he monitor. So, I know that's a bold statement, and people are probably like, oh, I don't know about this, this guy's going off the tracks here. But trust me: after 15 years of doing color management and struggling with it for a long time, I've learned the monitor counts for a lot. I still want a nice camera, but I mean, the funny thing is, you spend, what? This is five grand sitting here, and maybe you have four or five other lenses. You have 20 grand worth of camera gear and you spend $400 on a monitor. It's like, that's not quite how it should be. Anyway, we're gettin' there. So, color spaces. The other thing to note: most laptops, which is what most people have these days, always suggest, most monitors, doesn't matter if it's a laptop or not, are only showing you sRGB. So remember: sRGB is a pretty small amount of what our eyes can see. It's like 40% less than Adobe RGB, which is probably what we're shooting in. So, if you have a monitor that's only showing you half the colors your camera's producing, you're not even seeing half the colors that your camera shot. So that's a major problem when you start playing around with color. If you can't see half the colors you're manipulating, major issue. So, other thing, and I just took a picture of my laptop, I'm not pickin' on Apple here, this is just in general. If we put up four black-and-white pictures on the four corners of our monitor, in the places shown here, one of those is probably gonna be brighter or darker than somewhere else; one might be cyan, one might be magenta, it's not gonna be even color or even brightness across the entire screen, because none of these monitors, speaking of laptops or normal monitors, not talking about the Eizo, are tuned so that they're the same brightness corner-to-corner. So what you could be doing in Photoshop is working up your image, and maybe you're dodging and burning and darkening down one corner when, in reality, it's just your monitor is brighter over there, and it's not actually that dark. So when you go to print that image, you're like, well, that's way darker than my monitor showed it to be. What's the deal? Here's the ballgame. And you're seeing only half the colors. So, like, that story is telling you what the Climbing magazine picture is. One of my pictures showed up really green color cast, I had a beautiful Apple cinema display; this is like 10 years ago. And I blamed the pre-press guys, and I was just like, oh, it's so bad these days. Then I got an Eizo monitor that showed me all the color's image, green color cast was big as day. It was just my monitor that was showing sRGB did not show that part of the spectrum, did not show me that issue. So that's why I'm bringing this up and harping on it pretty seriously. So, this is what I've said already, you know. If you're working in an, oh, Adobe RGB with your camera here, and you're working on a sRGB monitor, just be mindful of that. It's not to say you can't do it, it's just, you know, if you're a wedding photographer, you may only shoot sRGB, because maybe you're making prints, and they don't need to be the full Adobe RGB spectrum and you're just staying in the sRGB world. Totally fine, good to go. You know, just be aware that there might be some hiccups with the monitor, brightness and color-wise, edge-to-edge. So, I am gonna only recommend three brands, and not all the monitors from three brands. In my view, Eizo; I have an Eizo monitor at home. They're the cream of the crop. Their ColorEdge series are as, basically, as good as it gets for color management. They're also probably the most expensive monitors photographers see, anywhere from, like, $800 or $900 up to $6,000 for a monitor. I don't own a $6,000 monitor, but I spent $2, on my monitor and I started seeing colors in my images I'd never seen before, immediately. So it was a big deal. NEC makes a series of monitors called the PA series monitors. They look a lot like the Eizos, or "Ay-zos", sorry. They're great monitors, too. They're a little less expensive, but not a whole lot. And then, BenQ is actually a brand new brand that just came on in the last few years. They're making full-gamut Adobe RGB monitors. They're not, maybe, quite as good as the Eizo, but they're pretty good, and they're a little bit cheaper. So, you know, look at some of those. I'll show you how to calibrate the Eizo here which is the only one of these that I know of that's got a built-in color imager on the monitor itself. But it just depends on your budget and what you wanna do. But those are the only three brands that I recommend. Apple makes gorgeous monitors, but they're not necessarily color accurate edge-to-edge. Dell, everybody else that's not on this list, (makes a face) if you're doin' really high-end color management, they're not up to par. I know Dell makes an Adobe RGB monitor; I don't have that much experience with it, so I can't say, for sure, that it's not up to par, but these are tried-and-true, trusted, and they've been around for a long time. And the amazing thing with the Eizo, they're hand-tuned, or "Ay-zo", excuse me, they're hand-tuned from edge to edge at the factory to be perfectly uniform from edge to edge of that monitor. That's why they cost more. So, just like your camera, you get what you pay for here. And if color's a huge deal for you, as it is for most professional photographers, this is a big deal. And it saves me lots and lots of money when I start printing images. Like, 'cause I know, if it looks like this on the monitor, it's gonna look like that on the print. Whereas if you have, like, my Apple Cinema Display, in the old days, you used to have to print, like, 12 images to get one that looked the way you wanted it to look, and you had to play all kind of games on your Apple monitor to, like, select this and select that and darken this and darken that to actually get the print the way you wanted it to look originally, the way your worked it up. And that was all because of the monitor. And maybe the work environment. So, this is the one we're using here, the CG277, they make 4K monitors as well. So, I know I just threw a whole bunch of stuff under the bus there. Tony?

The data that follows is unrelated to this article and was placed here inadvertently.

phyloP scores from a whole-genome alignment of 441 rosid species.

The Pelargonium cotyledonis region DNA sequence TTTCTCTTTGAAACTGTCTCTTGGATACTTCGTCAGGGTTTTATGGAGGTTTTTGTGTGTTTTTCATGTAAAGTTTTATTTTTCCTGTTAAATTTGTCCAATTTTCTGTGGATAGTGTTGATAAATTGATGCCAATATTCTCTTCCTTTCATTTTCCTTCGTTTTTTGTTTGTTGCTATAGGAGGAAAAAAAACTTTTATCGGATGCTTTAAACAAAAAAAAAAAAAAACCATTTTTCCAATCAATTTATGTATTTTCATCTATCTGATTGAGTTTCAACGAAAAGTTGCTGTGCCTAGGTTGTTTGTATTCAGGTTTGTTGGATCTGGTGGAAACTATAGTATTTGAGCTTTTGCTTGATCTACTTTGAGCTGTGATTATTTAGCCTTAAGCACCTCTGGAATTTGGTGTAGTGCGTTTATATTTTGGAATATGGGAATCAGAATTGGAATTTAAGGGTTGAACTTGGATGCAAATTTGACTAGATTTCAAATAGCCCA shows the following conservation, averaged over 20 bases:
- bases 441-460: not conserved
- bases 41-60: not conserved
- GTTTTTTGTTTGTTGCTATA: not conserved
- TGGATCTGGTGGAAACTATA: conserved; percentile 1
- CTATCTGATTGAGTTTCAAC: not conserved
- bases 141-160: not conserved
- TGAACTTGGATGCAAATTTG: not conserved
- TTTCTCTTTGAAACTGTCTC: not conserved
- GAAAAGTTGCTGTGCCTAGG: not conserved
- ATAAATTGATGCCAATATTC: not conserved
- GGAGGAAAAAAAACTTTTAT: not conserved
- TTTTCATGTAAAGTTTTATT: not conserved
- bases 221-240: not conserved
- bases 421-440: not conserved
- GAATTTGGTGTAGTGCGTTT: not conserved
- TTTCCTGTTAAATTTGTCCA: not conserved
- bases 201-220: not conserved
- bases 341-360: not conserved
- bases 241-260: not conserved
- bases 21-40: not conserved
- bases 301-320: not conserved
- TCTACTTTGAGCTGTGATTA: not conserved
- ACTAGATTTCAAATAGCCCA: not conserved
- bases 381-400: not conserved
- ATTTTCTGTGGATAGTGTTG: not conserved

Yeah, I'll just follow up a little bit what I was talking about before. So I'm a pro photographer, and I own a Dell monitor, and I am gonna take a lot away from this in terms of color management. But I'm not sure I'm gonna go all the way and it's the same, I don't do my own printing. So I'll take it out, I'll contract out that printing.